New sophisticated malware targets 23 countries, including Israel

‘Dangerous’ MiniDuke, which exploits Adobe Reader PDF files, is latest virus to invade government computers, says Kaspersky Lab

Eugene Kaspersky, head of Kaspersky Lab (Photo credit: Courtesy Tel Aviv University)
Eugene Kaspersky, head of Kaspersky Lab (Photo credit: Courtesy Tel Aviv University)

Israel is one of 23 countries targeted by a just-born virus that cleverly exploits Adobe Reader PDF files to install a new, highly customized malicious program on computers. Dubbed “MiniDuke” by anti-virus groups Kaspersky Lab, the virus has been used in the past week to attack dozens of servers in government organizations and institutions worldwide.

So far, Kaspersky said Wednesday, MiniDuke has managed to cause significant cyber-damage to government organizations in Ukraine, Belgium, Portugal, Romania, the Czech Republic and Ireland. In addition, a research institute, two think tanks, and a healthcare provider in the United States were also compromised, as was a prominent research foundation in Hungary.

The MiniDuke attack has the hallmarks of a deliberate, highly sophisticated campaign to attack government and institutional computers, using social engineering techniques to spread itself — with notable success, Kaspersky said. The initial attack is undertaken through PDF documents that are relevant and contain well-crafted content, discussing issues such as Ukrainian foreign policy and NATO membership plans.

Once opened, the documents drop a very small, nearly undetectable downloader program into the user’s system, written in Assembler – the basic building block of computer commands, requiring a very high level of sophistication to write. When loaded at system boot, the downloader uses a set of mathematical calculations to determine the computer’s unique fingerprint, and in turn uses this data to uniquely encrypt its communications later. It is also programmed to avoid analysis by anti-bugging and anti-virus tools.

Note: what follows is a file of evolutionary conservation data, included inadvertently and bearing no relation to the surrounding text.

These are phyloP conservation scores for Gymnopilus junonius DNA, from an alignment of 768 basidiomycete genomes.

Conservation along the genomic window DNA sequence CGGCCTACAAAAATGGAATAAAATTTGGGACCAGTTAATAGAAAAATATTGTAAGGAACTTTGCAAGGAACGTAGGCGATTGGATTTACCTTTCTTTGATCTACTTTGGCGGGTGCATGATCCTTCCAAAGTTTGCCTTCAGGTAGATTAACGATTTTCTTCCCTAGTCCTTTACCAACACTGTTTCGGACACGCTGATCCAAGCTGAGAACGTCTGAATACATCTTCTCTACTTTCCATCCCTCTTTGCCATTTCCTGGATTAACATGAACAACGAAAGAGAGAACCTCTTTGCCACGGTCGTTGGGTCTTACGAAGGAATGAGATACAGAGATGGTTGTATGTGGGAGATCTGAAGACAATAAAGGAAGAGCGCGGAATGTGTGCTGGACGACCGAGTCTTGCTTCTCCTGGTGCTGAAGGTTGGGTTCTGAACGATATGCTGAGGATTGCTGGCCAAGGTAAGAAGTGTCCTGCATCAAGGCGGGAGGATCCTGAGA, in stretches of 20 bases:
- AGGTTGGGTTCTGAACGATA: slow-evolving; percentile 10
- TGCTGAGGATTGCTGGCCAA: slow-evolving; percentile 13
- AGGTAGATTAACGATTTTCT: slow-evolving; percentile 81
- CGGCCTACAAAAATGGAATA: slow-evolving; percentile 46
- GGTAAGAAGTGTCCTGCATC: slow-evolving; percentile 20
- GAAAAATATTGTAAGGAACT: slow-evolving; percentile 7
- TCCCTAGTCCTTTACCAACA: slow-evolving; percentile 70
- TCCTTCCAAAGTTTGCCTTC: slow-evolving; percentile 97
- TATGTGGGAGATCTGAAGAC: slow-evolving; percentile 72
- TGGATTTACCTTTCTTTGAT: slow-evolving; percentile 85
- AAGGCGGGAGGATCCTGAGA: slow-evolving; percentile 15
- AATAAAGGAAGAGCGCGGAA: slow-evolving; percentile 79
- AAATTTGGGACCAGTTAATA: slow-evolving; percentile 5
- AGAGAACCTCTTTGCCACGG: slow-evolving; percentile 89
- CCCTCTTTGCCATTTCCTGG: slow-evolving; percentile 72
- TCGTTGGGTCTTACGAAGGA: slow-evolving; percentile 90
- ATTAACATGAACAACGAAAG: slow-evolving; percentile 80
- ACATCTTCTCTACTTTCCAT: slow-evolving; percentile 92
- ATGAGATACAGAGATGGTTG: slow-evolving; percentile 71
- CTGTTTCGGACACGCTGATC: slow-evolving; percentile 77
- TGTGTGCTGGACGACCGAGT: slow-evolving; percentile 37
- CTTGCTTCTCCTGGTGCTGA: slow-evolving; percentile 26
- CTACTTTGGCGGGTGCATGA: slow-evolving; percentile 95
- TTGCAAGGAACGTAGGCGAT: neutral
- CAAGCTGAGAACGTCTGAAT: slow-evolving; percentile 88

If it finds certain programs running that can detect its presence, the downloader remains idle – waiting for the moment when the detector tools are not operating, at which point it moves on to a further stage. At that point, it starts searching Twitter for specific tweets that contain encrypted URLs that allow the hackers access to the computer. If Twitter is not in use, the virus can use Google Search to find what it needs. Once connected to the encrypted URLs, the virus downloads other malware, eventually putting the computer under the control of servers in Panama and Turkey.

Commenting on the attack, Eugene Kaspersky, who heads Kaspersky Lab, said that it was the most sophisticated cyber-attack he has observed in some time.

“This is a very unusual cyberattack,” he said. “I remember this style of malicious programming from the end of the 1990s and the beginning of the 2000s. I wonder if these types of malware writers, who have been in hibernation for more than a decade, have suddenly awoken and joined the sophisticated group of threat actors active in the cyberworld. These elite, ‘old school’ malware writers were extremely effective in the past at creating highly complex viruses, and are now combining these skills with the newly advanced sandbox-evading exploits to target government entities or research institutions in several countries.

“The combination of experienced old school malware writers using newly discovered exploits and clever social engineering to compromise high profile targets is extremely dangerous,” Kaspersky added.

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